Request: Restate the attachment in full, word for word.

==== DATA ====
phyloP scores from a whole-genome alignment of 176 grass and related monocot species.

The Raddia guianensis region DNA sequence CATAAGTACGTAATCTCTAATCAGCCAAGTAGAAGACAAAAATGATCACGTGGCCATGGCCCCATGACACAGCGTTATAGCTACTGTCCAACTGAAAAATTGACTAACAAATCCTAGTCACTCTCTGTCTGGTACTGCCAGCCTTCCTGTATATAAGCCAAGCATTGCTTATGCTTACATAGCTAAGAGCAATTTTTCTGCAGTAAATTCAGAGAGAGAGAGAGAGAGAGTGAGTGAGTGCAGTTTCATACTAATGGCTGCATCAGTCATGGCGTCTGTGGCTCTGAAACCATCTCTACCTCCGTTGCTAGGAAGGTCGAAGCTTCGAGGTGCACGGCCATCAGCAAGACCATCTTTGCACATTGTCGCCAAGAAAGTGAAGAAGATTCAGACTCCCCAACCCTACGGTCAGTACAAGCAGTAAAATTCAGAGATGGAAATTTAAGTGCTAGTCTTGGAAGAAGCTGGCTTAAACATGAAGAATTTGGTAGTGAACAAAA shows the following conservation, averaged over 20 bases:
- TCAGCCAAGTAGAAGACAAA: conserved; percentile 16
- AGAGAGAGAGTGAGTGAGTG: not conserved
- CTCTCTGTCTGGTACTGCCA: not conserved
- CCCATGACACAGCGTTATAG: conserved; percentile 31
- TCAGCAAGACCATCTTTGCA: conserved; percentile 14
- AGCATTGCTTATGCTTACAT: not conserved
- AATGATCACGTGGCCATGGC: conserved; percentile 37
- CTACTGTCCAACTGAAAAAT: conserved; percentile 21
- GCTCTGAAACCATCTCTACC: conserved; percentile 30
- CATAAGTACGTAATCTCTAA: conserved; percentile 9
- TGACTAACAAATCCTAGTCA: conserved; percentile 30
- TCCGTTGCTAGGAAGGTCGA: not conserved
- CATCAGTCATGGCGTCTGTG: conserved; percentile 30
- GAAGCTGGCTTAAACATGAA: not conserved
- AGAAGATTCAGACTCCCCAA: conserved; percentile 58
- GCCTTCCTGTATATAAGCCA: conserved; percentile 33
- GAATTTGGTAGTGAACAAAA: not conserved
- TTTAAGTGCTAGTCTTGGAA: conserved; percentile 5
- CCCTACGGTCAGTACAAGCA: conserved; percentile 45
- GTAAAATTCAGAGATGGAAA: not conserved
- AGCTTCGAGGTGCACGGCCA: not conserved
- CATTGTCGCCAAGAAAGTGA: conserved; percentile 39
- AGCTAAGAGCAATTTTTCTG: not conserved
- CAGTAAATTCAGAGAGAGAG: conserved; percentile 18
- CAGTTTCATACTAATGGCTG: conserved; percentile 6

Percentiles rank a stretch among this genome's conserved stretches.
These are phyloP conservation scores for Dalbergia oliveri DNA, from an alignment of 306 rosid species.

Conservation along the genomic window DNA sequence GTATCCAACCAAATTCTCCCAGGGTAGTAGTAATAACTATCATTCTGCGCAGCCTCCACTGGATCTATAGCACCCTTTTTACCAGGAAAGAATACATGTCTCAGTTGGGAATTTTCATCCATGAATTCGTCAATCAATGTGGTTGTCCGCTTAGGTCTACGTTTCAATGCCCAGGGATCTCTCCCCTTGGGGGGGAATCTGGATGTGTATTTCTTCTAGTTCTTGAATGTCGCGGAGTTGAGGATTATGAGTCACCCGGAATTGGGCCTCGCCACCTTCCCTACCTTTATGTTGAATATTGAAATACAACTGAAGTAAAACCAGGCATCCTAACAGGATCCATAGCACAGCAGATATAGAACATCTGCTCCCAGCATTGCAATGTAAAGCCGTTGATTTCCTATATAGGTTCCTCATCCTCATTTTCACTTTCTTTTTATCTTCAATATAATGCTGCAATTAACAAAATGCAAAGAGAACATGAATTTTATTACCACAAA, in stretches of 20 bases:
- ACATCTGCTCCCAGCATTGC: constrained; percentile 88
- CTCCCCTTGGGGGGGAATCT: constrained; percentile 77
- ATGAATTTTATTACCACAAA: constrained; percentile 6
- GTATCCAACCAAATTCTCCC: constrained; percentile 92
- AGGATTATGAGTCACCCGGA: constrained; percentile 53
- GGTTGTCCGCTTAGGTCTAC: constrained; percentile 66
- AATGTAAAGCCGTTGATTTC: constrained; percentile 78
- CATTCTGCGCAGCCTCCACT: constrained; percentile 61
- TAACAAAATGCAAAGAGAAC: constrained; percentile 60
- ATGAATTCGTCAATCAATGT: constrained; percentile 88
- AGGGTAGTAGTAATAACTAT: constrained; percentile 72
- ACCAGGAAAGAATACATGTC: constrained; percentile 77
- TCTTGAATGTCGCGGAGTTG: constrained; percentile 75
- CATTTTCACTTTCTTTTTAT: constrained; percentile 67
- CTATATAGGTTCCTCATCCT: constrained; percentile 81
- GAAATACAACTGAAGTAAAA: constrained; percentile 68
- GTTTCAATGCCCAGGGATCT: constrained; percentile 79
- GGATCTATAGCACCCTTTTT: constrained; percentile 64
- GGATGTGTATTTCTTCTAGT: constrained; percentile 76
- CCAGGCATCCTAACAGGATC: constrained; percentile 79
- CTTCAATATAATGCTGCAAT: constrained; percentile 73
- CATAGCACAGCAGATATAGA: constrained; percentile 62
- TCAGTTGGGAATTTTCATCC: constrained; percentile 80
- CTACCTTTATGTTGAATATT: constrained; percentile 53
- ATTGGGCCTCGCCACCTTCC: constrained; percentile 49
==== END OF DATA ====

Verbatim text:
phyloP scores from a whole-genome alignment of 176 grass and related monocot species.

The Raddia guianensis region DNA sequence CATAAGTACGTAATCTCTAATCAGCCAAGTAGAAGACAAAAATGATCACGTGGCCATGGCCCCATGACACAGCGTTATAGCTACTGTCCAACTGAAAAATTGACTAACAAATCCTAGTCACTCTCTGTCTGGTACTGCCAGCCTTCCTGTATATAAGCCAAGCATTGCTTATGCTTACATAGCTAAGAGCAATTTTTCTGCAGTAAATTCAGAGAGAGAGAGAGAGAGAGTGAGTGAGTGCAGTTTCATACTAATGGCTGCATCAGTCATGGCGTCTGTGGCTCTGAAACCATCTCTACCTCCGTTGCTAGGAAGGTCGAAGCTTCGAGGTGCACGGCCATCAGCAAGACCATCTTTGCACATTGTCGCCAAGAAAGTGAAGAAGATTCAGACTCCCCAACCCTACGGTCAGTACAAGCAGTAAAATTCAGAGATGGAAATTTAAGTGCTAGTCTTGGAAGAAGCTGGCTTAAACATGAAGAATTTGGTAGTGAACAAAA shows the following conservation, averaged over 20 bases:
- TCAGCCAAGTAGAAGACAAA: conserved; percentile 16
- AGAGAGAGAGTGAGTGAGTG: not conserved
- CTCTCTGTCTGGTACTGCCA: not conserved
- CCCATGACACAGCGTTATAG: conserved; percentile 31
- TCAGCAAGACCATCTTTGCA: conserved; percentile 14
- AGCATTGCTTATGCTTACAT: not conserved
- AATGATCACGTGGCCATGGC: conserved; percentile 37
- CTACTGTCCAACTGAAAAAT: conserved; percentile 21
- GCTCTGAAACCATCTCTACC: conserved; percentile 30
- CATAAGTACGTAATCTCTAA: conserved; percentile 9
- TGACTAACAAATCCTAGTCA: conserved; percentile 30
- TCCGTTGCTAGGAAGGTCGA: not conserved
- CATCAGTCATGGCGTCTGTG: conserved; percentile 30
- GAAGCTGGCTTAAACATGAA: not conserved
- AGAAGATTCAGACTCCCCAA: conserved; percentile 58
- GCCTTCCTGTATATAAGCCA: conserved; percentile 33
- GAATTTGGTAGTGAACAAAA: not conserved
- TTTAAGTGCTAGTCTTGGAA: conserved; percentile 5
- CCCTACGGTCAGTACAAGCA: conserved; percentile 45
- GTAAAATTCAGAGATGGAAA: not conserved
- AGCTTCGAGGTGCACGGCCA: not conserved
- CATTGTCGCCAAGAAAGTGA: conserved; percentile 39
- AGCTAAGAGCAATTTTTCTG: not conserved
- CAGTAAATTCAGAGAGAGAG: conserved; percentile 18
- CAGTTTCATACTAATGGCTG: conserved; percentile 6

Percentiles rank a stretch among this genome's conserved stretches.
These are phyloP conservation scores for Dalbergia oliveri DNA, from an alignment of 306 rosid species.

Conservation along the genomic window DNA sequence GTATCCAACCAAATTCTCCCAGGGTAGTAGTAATAACTATCATTCTGCGCAGCCTCCACTGGATCTATAGCACCCTTTTTACCAGGAAAGAATACATGTCTCAGTTGGGAATTTTCATCCATGAATTCGTCAATCAATGTGGTTGTCCGCTTAGGTCTACGTTTCAATGCCCAGGGATCTCTCCCCTTGGGGGGGAATCTGGATGTGTATTTCTTCTAGTTCTTGAATGTCGCGGAGTTGAGGATTATGAGTCACCCGGAATTGGGCCTCGCCACCTTCCCTACCTTTATGTTGAATATTGAAATACAACTGAAGTAAAACCAGGCATCCTAACAGGATCCATAGCACAGCAGATATAGAACATCTGCTCCCAGCATTGCAATGTAAAGCCGTTGATTTCCTATATAGGTTCCTCATCCTCATTTTCACTTTCTTTTTATCTTCAATATAATGCTGCAATTAACAAAATGCAAAGAGAACATGAATTTTATTACCACAAA, in stretches of 20 bases:
- ACATCTGCTCCCAGCATTGC: constrained; percentile 88
- CTCCCCTTGGGGGGGAATCT: constrained; percentile 77
- ATGAATTTTATTACCACAAA: constrained; percentile 6
- GTATCCAACCAAATTCTCCC: constrained; percentile 92
- AGGATTATGAGTCACCCGGA: constrained; percentile 53
- GGTTGTCCGCTTAGGTCTAC: constrained; percentile 66
- AATGTAAAGCCGTTGATTTC: constrained; percentile 78
- CATTCTGCGCAGCCTCCACT: constrained; percentile 61
- TAACAAAATGCAAAGAGAAC: constrained; percentile 60
- ATGAATTCGTCAATCAATGT: constrained; percentile 88
- AGGGTAGTAGTAATAACTAT: constrained; percentile 72
- ACCAGGAAAGAATACATGTC: constrained; percentile 77
- TCTTGAATGTCGCGGAGTTG: constrained; percentile 75
- CATTTTCACTTTCTTTTTAT: constrained; percentile 67
- CTATATAGGTTCCTCATCCT: constrained; percentile 81
- GAAATACAACTGAAGTAAAA: constrained; percentile 68
- GTTTCAATGCCCAGGGATCT: constrained; percentile 79
- GGATCTATAGCACCCTTTTT: constrained; percentile 64
- GGATGTGTATTTCTTCTAGT: constrained; percentile 76
- CCAGGCATCCTAACAGGATC: constrained; percentile 79
- CTTCAATATAATGCTGCAAT: constrained; percentile 73
- CATAGCACAGCAGATATAGA: constrained; percentile 62
- TCAGTTGGGAATTTTCATCC: constrained; percentile 80
- CTACCTTTATGTTGAATATT: constrained; percentile 53
- ATTGGGCCTCGCCACCTTCC: constrained; percentile 49